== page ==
Time management and organization are usually treated as two separate skills, but they are so closely related I will discuss them both together.

Organization is the ability to arrange according to a system. If you are neat, detailed and orderly, generally have a place for everything, and have no trouble keeping track of everything, you have organization skills. But if you’re messy, continually lose or misplace things and have no system for filing or handling e-mail or organizing other information, you are likely weak in this skill.

Time management is the ability to estimate and allocate time effectively. You are good in the skills if you have little trouble meeting deadlines, have a good sense of time passage, and know the importance of time. You’re seldom late for meetings or appointments, set target dates, schedule your time and meet commitments. But if you’re always running late can’t account for where half your time went, have trouble estimating how long things will take, and fail to meet target dates, you are weak in this skill.

If a person is weak in these skills — or in any of the executive skills being discussed in this blog — they can actually strengthen the skills by adopting systems that partially compensate for these weaknesses.

In the case of time management and organization, I recommend the use of hardcopy planners and reverting to the old habit of writing things down and doing one thing at a time. This does not mean that you should abandon the use of technology, including the Internet, e-mail, iPhone’s or texting. But forgetfulness, lack of focus, distractions, impulsivity, procrastination and other time wasters are reduced considerably when you build structure into your day that is both visible and actionable.

With the average Canadian spending over 45 hours online each month, there’s not much time left to focus on what’s important. And research suggests that Internet use is having a negative impact on how we think and behave, affecting our ability to focus, store memory, and interact with others.

Over 30 years ago I developed the Taylor Planner as an ADD-friendly planner since it compensates for many of the weak executive skills identified by individuals diagnosed with ADD or ADHD.

The planner displays an entire week at a glance (7 days) in 15-minute increments from early morning until late evening. It contains a weekly “Action List” of things to be done and space each day to block off time to work on the important tasks. Working in chunks of time rather than marathon work sessions makes it easier to maintain focus and avoid distractions. You can see a copy of the planner at www.taylorintime.com.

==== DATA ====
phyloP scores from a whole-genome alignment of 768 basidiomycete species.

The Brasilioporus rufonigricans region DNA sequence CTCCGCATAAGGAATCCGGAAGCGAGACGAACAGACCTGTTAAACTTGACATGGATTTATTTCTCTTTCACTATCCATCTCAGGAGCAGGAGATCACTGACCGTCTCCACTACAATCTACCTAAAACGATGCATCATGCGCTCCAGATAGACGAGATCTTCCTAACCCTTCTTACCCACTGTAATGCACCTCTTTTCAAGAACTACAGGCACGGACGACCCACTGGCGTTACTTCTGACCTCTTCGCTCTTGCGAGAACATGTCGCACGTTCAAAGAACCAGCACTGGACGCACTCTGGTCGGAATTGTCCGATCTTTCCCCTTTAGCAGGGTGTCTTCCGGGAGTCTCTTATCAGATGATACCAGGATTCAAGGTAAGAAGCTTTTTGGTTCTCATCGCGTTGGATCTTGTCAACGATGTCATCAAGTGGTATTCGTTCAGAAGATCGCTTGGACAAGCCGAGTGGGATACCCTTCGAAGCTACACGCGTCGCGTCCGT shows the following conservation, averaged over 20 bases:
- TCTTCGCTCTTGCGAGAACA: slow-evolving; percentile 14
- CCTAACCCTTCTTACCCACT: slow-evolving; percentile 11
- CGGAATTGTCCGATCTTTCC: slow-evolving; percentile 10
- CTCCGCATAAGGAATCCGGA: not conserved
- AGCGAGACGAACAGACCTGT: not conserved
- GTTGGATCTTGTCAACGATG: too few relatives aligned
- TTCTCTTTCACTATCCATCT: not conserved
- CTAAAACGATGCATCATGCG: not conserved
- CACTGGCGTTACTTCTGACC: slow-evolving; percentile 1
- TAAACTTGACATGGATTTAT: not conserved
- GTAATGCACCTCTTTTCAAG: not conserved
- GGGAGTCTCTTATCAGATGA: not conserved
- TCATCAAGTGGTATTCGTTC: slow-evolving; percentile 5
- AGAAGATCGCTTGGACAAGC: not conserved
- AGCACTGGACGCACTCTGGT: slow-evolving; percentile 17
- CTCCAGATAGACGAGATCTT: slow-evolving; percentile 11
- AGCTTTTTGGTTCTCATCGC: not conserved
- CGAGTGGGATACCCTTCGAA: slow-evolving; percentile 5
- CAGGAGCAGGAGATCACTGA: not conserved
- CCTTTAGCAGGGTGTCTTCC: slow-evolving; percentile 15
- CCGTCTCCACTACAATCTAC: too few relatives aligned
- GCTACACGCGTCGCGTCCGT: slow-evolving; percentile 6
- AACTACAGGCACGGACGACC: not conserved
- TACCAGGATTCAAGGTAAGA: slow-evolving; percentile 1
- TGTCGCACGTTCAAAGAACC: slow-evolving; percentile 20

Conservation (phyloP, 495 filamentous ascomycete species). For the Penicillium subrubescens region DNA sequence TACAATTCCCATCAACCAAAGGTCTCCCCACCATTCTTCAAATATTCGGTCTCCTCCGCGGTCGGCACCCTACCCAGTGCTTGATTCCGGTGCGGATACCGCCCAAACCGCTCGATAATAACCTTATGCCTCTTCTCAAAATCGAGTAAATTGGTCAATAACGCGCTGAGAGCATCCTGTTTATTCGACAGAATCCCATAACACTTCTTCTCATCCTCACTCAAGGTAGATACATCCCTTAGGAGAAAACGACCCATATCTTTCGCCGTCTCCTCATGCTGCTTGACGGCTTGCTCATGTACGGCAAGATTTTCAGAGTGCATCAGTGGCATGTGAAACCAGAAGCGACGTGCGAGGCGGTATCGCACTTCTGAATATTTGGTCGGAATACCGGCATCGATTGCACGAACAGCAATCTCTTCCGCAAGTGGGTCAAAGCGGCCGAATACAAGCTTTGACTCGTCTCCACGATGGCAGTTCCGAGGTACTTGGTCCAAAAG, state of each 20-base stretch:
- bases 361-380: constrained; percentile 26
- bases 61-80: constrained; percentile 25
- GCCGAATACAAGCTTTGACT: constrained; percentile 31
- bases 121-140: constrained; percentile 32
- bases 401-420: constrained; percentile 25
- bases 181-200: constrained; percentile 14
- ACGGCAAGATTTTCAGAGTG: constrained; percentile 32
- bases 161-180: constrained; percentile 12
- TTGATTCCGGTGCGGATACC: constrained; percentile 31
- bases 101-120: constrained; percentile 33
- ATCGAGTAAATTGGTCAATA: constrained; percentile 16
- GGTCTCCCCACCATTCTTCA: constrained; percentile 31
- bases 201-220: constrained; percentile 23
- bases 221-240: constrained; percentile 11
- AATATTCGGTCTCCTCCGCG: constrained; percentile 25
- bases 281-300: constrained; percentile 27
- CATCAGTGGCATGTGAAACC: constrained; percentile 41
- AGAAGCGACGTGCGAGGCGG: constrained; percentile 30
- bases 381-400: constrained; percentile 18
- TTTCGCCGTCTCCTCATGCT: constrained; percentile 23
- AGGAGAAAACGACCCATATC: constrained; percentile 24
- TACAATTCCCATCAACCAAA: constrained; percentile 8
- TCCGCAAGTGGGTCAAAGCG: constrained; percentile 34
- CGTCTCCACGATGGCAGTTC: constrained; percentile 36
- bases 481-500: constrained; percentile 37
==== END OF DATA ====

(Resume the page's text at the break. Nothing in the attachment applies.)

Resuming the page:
Writing everything down, including things to do, appointments, morning, evening and weekend commitments, follow-ups and reminders makes it difficult to forget anything. There are sections for goals, important contacts, and assignments and due dates as well as plenty of space for personal notes, and other information.

Blocking off time to work on specific projects a little at a time avoids procrastination. Marking down the time you have to leave for an appointment prevents lateness. Notes in the daily “Follow-up” section remind you to check up on things asked for previously. You also have a permanent record of what you have accomplished.

There are daily follow-up sections for recording important dates and events you want to remember, such as birthdays, and reminders such as when to look in your follow-up file and where you put those theatre tickets.

The suggestions at the front of the planner include using colored self-adhesive labels to flag birthdays and other special events as well as yellow sticky notes for those urgent items you can’t afford to overlook.

Other suggestions include organizing your work area before you call it a day, placing the top priority (or a reminder of it) on your desk before you leave work, and always preparing for the next day, whether that includes putting out the clothes you have to wear or leaving your computer bag, ready to go, at the front door. Also, set alarms on your smartphone to signal when it’s time to stop working on a task or when it’s time to leave for an appointment.

The more you are reminded of things you have to do or times you have to leave or places you have to visit or errands you have run, the less you will have to be reminded – since new neural connections are being strengthened in the brain.

You could attend a time management course for assistance or hire a professional organizer initially to organize your home, work area desk, file system, and set up procedures or systems for e-mail, handling paperwork and so on. The important thing is to develop systems that will work for you and stick to them until they become second nature.

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